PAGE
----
Taking Control: Your hand on the regulator

Driver experience courses are big business for heritage railways, and it provides the opportunity for men and women of all ages to drive steam or diesel locomotives in controlled conditions. Nicola Fox takes a look at the type of courses available as well as other railway experiences that might lead to someone becoming a volunteer.

Course participant John Bromley with scaled down version of a Darjeeling Railway ‘B’ class 0-4-0ST at the Fairbourne Railway.
Course participant John Bromley with scaled down version of a Darjeeling Railway ‘B’ class 0-4-0ST at the Fairbourne Railway.

As children we are often asked what we want to be when we grow up; to a whole generation the answer to that question was “engine driver”, and the UK’s heritage railways offer people the chance to do just that. Well, for a day at least!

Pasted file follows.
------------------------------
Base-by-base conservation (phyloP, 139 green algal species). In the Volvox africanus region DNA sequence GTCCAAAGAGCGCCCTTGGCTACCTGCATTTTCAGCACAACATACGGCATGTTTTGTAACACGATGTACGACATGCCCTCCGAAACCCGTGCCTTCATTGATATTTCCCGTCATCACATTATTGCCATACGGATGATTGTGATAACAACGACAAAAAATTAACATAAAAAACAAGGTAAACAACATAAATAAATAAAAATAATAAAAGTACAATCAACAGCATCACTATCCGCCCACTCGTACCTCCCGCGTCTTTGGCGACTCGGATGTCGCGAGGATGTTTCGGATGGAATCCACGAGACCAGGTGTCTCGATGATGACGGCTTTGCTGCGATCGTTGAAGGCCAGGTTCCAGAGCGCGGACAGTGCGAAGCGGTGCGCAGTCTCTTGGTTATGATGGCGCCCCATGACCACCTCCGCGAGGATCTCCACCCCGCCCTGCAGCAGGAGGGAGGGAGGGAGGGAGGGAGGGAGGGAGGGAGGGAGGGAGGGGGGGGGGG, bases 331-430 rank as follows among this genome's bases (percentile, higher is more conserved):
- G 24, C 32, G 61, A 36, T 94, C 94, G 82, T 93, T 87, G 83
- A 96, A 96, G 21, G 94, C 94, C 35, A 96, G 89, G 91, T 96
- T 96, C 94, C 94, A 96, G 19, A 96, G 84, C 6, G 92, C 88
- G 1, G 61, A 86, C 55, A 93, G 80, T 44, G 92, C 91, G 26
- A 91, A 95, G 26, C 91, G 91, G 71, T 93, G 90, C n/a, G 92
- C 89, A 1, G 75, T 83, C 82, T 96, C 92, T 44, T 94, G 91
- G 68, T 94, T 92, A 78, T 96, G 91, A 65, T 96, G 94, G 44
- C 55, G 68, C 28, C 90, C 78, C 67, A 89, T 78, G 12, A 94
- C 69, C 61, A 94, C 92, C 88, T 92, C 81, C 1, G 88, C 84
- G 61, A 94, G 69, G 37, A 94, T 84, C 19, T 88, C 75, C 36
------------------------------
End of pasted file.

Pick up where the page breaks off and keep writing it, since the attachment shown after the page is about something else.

Railways have been offering driver experiences now for in excess of 20 years and in the case of some developing railways, this part of the business has grown so much that it can now generate up to 40% of a railway’s income. Even on the larger, more commercial railways, a day of ‘footplate experience’ packages can draw in the same amount of income as a fully loaded day of service trains.

It’s safe to say that experience days have turned into a thriving part of the heritage industry. However, the line is not just drawn at steam-driver experiences; diesel-driver experiences, footplate rides, signaller for the day, guarding experiences and many more are now available at railways all up and down the UK, ranging from engines as small as the
10¼in-gauge Ernest Henry Upton, on the Eastleigh Lakeside Railway, to a Class 37 at the Mid Norfolk Railway, and mainline engines, such as ‘A1’ Tornado, on its preserved railway visits.

Read more in October’s edition of The RM

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